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Diego Rivera (20th century genius)

Diego Rivera (1886-1957), muralist painter, was one of the greatest artist in the 20th century. Born in Guanajuato Mexico on December 8th 1886, He studied in the San Carlos Academy and in the carving workshop of artist Jos Guadalupe Posada, whose influence was decisive. Diego Riveras Legacy to modern Mexican art was decisive in mural and canvas, he was a revolutionary painter looking to take art to the big public, to the streets and buildings, managing a precise, direct and realistic style, full of social content (http://wwwdiegorivera. com).

Rivera painted more than two and a half miles of murals in his lifetime. The first was a series of 124 panels encompassing the entire history of Mexico. It took him more than four years, working eight to fifteen hours at a stretch, to do all the painting by hand. Up on completing the work he was instantly famous (Lives of the artists – p. 89). Diego was an excellent student. A report card from December 1896 showed that he received first prize in the year-end exams. Late in 1898, he was graduated with honors from elementary school, just four years after entering.

Throughout his scholar years the gift for painting slowly developed. When he was barely ten years old, Diegos family moved to Mexico City. There, he obtained a government scholarship to attend to the Academia De Bellas Artes de San Carlos (San Carlos Fine Arts Academy), in which he remained until he was spelled in 1902, due to his participation in the Five years later, Diego had his first exposition, which was a great success among the public; this earned him a Veracruzs government scholarship to continue his pictoric education in Spain, at the San Fernando de Madrid school.

From there he traveled to France, Belgium, Holland and Great Britain, between 1908 and 1910, until he finally moved to Paris in 1911. In 1910 he also exhibited forty of his artworks in Mexico, with which, even though his vigorous style was not fully developed, he obtained a favorable reaction from the public. The murals that Rivera painted in Mexico turn him so famous that he became, not only the leader of a pictoric movement, but also a political leader.

In the 1930 decade, his fame expansion took Rivera to show his art in New York, an was sked to paint at the Detroit Art Institute and at the Rockefeller Center in New York, where his fresco Hombre en la encrucijada (man at the crossroads), received a lot of criticism because of the resemblance of one of his figures with Lenin. The mural was destroyed by the Rockefeller Center, and substituted by another from Brangwyn, but Diego later reproduced it for the Palacio De Bellas Artes (Fine Arts Palace) in Mexico City. During the final years of his work in the Ministry of education courtyard, he founded relaxation by starting another set of murals.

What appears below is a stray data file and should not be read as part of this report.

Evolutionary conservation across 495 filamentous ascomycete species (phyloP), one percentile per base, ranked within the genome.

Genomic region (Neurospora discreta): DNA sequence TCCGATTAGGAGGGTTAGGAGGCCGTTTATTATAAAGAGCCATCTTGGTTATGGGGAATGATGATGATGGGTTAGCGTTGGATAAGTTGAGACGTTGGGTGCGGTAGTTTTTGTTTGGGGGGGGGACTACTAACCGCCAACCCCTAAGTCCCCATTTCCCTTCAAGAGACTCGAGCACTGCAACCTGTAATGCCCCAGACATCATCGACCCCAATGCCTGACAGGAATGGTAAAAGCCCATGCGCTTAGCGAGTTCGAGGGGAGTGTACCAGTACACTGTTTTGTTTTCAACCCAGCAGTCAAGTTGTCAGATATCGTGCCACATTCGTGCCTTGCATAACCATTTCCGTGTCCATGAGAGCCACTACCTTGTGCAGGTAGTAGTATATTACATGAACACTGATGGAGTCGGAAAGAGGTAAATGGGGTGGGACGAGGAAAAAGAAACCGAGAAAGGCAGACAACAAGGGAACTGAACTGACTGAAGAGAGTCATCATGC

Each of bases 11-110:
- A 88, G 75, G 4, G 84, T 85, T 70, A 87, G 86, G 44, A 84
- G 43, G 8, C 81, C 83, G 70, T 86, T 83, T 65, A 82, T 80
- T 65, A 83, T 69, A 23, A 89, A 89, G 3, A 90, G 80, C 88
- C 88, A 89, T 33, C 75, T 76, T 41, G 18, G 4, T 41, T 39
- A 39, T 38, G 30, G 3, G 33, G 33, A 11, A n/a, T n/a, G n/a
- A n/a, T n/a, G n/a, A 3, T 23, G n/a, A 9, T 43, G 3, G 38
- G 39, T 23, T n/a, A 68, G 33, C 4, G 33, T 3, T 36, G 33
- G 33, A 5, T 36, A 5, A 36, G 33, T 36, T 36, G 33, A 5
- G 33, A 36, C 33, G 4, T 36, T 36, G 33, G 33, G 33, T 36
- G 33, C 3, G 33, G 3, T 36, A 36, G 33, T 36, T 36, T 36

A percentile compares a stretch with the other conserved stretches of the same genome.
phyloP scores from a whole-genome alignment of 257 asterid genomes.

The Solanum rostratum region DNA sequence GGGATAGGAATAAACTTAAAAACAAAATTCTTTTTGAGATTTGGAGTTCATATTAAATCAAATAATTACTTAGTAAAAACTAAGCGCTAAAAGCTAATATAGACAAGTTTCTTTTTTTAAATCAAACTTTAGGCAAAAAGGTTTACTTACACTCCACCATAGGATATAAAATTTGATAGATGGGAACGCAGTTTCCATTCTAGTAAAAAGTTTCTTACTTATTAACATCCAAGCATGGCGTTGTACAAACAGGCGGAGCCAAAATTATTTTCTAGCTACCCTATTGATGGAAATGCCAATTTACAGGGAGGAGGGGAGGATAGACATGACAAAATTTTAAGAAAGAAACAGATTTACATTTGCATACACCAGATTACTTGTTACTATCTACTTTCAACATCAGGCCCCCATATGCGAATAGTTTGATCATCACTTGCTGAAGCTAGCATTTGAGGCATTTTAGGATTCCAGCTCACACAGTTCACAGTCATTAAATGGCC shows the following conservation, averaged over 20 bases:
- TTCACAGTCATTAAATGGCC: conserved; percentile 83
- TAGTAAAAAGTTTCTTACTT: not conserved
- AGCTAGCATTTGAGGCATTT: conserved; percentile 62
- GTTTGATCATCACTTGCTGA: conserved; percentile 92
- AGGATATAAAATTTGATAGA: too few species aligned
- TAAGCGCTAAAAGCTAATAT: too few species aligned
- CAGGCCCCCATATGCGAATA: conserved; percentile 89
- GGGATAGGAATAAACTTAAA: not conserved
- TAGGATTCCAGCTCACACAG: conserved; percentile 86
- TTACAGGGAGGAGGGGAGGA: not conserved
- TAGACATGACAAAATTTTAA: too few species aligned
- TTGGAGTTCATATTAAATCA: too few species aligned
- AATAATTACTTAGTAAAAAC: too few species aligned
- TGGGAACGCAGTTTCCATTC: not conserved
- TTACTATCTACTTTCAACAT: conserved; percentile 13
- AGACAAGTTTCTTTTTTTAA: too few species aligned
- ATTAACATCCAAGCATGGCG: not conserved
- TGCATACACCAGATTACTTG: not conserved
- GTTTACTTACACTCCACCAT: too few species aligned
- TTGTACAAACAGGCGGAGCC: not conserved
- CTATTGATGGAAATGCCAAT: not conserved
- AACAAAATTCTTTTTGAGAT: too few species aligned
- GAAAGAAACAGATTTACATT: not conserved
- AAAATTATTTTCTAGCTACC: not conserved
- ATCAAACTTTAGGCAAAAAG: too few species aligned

He was hired to paint frescoes in the administration building and the chapel at the Universidad Autnoma de Chapingo (the Agricultural College at Chapingo). By August 1927, Rivera had completed the Chapingo murals and nearly all of the more than one hundred panels at the Secretaria de Educacion Punblica. He had created a body of work that would take many artists a lifetime to finish. He was already famous and becaming even more so (Diego Rivera – Mexican Muralist p. 70-74) The following is list of the locations of Riveras murals and smaller works in the United Sates.

San Francisco was Riveras firs stop during his stay in the United States in the early 1930s and he had many patrons there, so the city is especially rich with his work. Rivera painted the mural at City College of San Francisco, Pan-American unity (marriage of the Artistic Expression of the North and South of this Continent). The mural in the San Francisco Art Institutes exhibition hall, The Making of a Fresco, The San Francisco Museum of Modern Art owns the important oil paintings The Flower Carrier and Symbolic Landscape. Los Angeles County Museum of Art, Flower Day and in San Diego Museum of Art owns

A Lady in White and a Self-Portrait. At the Art Institute of Chicago you can see Portrait of Madame Marcoussis. The Fog Art Museum at Harvard University in Cambridge (Massachusetts) owns a few pencil drawings, including Sleeping Woman. The Smith College Museum of Art in Northampton owns a Self-Portrait as well as Market Scene, a large, movable fresco. The Detroit Institute of Arts has one of Riveras greatest murals, Detroit Industry. Riveras distinctive Portrait of the Knight Family is at the Minneapolis Institute of Arts. You can see Riveras painting Copalli at the Brooklyn Museum.

The Philadelphia Museum of Art has one of the largest collections of the masters work in the United States. It contains Liberation of the Peon and Sugar Cane. The Cubist Still Life with Gray Bowl is at the Lyndon Baines Johnson Library-Austin Texas ( a weekend with Diego Rivera p. 49-51). From the end of the 1930 decade he painted landscapes an portraits. In his last paintings, he developed an indigenist and social style of great popular atractive. His most ambitious and grates project, an epic mural based on Mexicos history for the National Palace, was left unfinished due to his death, in November 25th 1957 at Mexico City.

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